Pivoting You

As I’m nearing the completion of my Executive Coaching Certification from The Hudson Institute, my recent meetings always seem to meander their way to the topic of career pivots.  Executive Coaching will be my third career of this lifetime. In more cases than not, whoever I’m speaking with admits that they would love to try something totally different, but they don’t know where to start. So they don’t.  But the conversation sparks possibility and they inch open the door to exploration, and ask me how I have successfully pivoted multiple times.

I won’t go into my personal story (if you’re interested, click here), but can share with you what I share during these conversations.  Each career pivot has been preceded by a period of feeling trapped and sure that I need to make a change. I fall into a funk, become even more of a homebody than I normally am and slowly start to emerge with inklings of what might re-energize me. I go into adventure mode, and start exposing myself to new ideas and new people in alignment with these inklings. During that exploratory phase, something’s always clicked and I get clear on my new direction. And then I go for it and re-launch myself.

Hudson has a great model that exemplifies what they call The Cycle of Renewal.  When we first studied what I now realize is this ubiquitous human cycle, I had one of those “Ohhhhhhhh, now I get what I’ve been going through” moments. You see the line between the words “The Cycle” and “of Renewal”? That symbolizes a shortcut that we all take when we only need a minor life tweak to get us back in action. But career pivots typically take a bit more time to percolate. You can’t rush or cliff note the Doldrums or Cocooning. Sorry.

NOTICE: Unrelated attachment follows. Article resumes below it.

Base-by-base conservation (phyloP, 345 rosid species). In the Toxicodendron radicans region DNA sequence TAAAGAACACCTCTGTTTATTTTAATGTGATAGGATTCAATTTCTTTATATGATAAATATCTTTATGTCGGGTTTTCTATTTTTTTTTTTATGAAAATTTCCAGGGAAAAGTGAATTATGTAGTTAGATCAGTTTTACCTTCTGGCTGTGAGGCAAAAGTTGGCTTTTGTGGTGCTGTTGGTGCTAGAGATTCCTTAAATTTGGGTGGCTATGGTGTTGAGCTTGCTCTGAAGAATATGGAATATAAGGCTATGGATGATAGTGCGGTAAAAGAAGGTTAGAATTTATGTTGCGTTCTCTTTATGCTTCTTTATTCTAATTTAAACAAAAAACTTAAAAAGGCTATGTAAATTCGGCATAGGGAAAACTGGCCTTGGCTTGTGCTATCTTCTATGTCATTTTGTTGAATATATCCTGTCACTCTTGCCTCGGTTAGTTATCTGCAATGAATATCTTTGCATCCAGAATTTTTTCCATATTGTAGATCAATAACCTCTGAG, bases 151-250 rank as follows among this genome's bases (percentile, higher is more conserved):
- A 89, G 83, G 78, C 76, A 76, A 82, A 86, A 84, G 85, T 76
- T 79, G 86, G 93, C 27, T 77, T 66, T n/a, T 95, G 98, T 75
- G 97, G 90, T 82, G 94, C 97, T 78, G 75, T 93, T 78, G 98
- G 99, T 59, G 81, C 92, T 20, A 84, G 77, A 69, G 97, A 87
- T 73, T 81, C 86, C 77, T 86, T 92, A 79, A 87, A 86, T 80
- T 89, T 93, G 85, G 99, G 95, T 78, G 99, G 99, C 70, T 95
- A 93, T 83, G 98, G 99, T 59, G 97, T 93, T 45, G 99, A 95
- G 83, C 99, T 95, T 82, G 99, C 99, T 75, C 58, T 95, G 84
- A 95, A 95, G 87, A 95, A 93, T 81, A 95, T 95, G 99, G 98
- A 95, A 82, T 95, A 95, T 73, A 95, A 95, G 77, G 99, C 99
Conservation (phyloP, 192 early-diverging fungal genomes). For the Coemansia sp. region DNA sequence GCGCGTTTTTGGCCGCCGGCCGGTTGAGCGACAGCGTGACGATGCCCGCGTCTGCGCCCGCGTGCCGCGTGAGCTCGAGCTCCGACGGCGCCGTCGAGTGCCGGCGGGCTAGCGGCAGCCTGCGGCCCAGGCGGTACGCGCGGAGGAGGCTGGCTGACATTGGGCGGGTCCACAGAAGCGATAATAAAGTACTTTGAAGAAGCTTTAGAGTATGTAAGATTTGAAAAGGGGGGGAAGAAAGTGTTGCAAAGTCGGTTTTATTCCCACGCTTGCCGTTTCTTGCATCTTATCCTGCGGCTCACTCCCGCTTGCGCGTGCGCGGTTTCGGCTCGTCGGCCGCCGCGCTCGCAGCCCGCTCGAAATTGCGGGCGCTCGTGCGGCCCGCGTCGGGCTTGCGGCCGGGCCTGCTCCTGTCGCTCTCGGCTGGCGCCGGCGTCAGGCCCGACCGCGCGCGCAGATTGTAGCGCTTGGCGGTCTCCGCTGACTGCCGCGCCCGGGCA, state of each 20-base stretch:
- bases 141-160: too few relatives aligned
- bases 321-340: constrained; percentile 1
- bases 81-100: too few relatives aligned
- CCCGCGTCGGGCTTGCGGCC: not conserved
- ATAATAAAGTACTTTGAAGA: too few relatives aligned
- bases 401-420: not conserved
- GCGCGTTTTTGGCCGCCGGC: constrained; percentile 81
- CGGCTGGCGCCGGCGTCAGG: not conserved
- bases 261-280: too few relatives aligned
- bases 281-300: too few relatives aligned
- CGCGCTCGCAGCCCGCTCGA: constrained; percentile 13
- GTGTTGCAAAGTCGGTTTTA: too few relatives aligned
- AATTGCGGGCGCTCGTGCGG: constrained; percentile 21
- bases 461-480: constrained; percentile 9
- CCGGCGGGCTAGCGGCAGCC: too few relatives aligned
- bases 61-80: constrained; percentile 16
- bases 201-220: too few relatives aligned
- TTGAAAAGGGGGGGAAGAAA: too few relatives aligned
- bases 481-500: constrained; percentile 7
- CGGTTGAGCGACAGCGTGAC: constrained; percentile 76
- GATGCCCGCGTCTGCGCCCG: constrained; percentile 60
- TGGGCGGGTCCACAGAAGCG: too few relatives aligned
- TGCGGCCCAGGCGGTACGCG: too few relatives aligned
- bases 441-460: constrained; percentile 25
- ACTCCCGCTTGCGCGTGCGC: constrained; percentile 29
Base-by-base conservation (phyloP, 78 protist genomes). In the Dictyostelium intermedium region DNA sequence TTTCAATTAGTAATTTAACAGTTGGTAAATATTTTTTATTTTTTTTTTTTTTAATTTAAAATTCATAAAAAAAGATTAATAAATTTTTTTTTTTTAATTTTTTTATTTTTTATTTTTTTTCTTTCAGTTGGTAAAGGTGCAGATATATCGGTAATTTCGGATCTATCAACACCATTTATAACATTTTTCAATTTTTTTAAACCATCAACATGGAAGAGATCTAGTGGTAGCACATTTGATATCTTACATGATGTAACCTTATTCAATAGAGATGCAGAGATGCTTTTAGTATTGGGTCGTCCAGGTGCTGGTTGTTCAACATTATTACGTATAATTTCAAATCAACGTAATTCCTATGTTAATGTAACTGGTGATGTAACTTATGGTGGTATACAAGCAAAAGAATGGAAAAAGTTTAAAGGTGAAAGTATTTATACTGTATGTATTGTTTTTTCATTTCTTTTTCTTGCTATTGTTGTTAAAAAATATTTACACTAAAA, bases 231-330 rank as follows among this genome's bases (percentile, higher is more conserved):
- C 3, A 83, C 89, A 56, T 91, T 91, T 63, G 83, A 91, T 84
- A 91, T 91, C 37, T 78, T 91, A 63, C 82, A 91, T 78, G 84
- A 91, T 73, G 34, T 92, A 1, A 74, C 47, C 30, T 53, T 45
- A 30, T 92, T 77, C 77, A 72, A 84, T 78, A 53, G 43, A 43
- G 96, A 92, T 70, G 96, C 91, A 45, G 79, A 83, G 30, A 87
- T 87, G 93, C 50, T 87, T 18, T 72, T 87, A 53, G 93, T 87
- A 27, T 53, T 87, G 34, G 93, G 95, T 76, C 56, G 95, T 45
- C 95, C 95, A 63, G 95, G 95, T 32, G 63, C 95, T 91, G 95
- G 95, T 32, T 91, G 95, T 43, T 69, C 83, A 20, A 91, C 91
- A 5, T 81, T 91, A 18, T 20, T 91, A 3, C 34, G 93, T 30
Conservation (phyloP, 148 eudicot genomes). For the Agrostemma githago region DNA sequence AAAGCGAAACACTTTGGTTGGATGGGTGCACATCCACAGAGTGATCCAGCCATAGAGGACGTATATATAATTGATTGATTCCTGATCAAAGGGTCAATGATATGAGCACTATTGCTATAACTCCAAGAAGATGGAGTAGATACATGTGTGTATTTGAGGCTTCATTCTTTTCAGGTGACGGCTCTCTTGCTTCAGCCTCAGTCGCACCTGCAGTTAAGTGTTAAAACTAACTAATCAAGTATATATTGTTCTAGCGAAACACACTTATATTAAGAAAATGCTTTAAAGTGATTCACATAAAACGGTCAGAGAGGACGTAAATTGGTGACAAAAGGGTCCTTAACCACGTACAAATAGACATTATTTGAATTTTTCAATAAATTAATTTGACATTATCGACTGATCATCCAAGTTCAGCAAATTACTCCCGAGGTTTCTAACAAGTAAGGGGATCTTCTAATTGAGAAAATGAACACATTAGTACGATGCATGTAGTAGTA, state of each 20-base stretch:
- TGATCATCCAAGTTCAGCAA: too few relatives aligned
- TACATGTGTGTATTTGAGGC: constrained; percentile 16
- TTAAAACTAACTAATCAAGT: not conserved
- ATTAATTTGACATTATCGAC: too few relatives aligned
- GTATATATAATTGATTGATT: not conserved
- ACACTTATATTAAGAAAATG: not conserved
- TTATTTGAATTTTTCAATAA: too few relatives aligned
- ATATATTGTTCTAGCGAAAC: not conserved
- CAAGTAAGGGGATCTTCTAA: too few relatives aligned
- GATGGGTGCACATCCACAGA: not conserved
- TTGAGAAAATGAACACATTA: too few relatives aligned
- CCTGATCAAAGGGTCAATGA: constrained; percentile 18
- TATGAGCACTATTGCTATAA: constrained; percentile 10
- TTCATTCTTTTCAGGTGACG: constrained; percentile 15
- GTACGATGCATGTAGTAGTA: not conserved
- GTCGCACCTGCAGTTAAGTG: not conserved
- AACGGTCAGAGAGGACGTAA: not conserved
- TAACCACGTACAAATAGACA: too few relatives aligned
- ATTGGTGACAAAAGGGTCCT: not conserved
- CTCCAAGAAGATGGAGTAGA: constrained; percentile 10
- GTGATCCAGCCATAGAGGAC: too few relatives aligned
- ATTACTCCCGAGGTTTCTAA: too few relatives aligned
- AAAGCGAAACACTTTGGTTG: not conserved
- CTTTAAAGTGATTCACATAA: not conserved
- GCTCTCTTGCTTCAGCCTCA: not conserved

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If you are ready to start exploring, here are some steps you can take:

  • Read Working Identity: Unconventional Strategies for Reinventing Your Career. It deconstructs the process by which many have successfully jumped to new careers, yielding best practices for how it’s done. Not saying it’s easy, or that you don’t have to have a healthy dose of bravery coursing through your veins. But a road map makes that road less bumpy.
  • If you are really at a loss, do an inventory of your passions, strengths, unique qualities and experience, and let that inform your exploration.
  • Meet new people/do new things.
  • Get an Executive Coach – it’s kind of what we do (well, one of the things). You can check out my coaching site here, and I am well networked with other coaches around the country. Happy to help you identify someone that is a great match for you.

Happy Pivoting!

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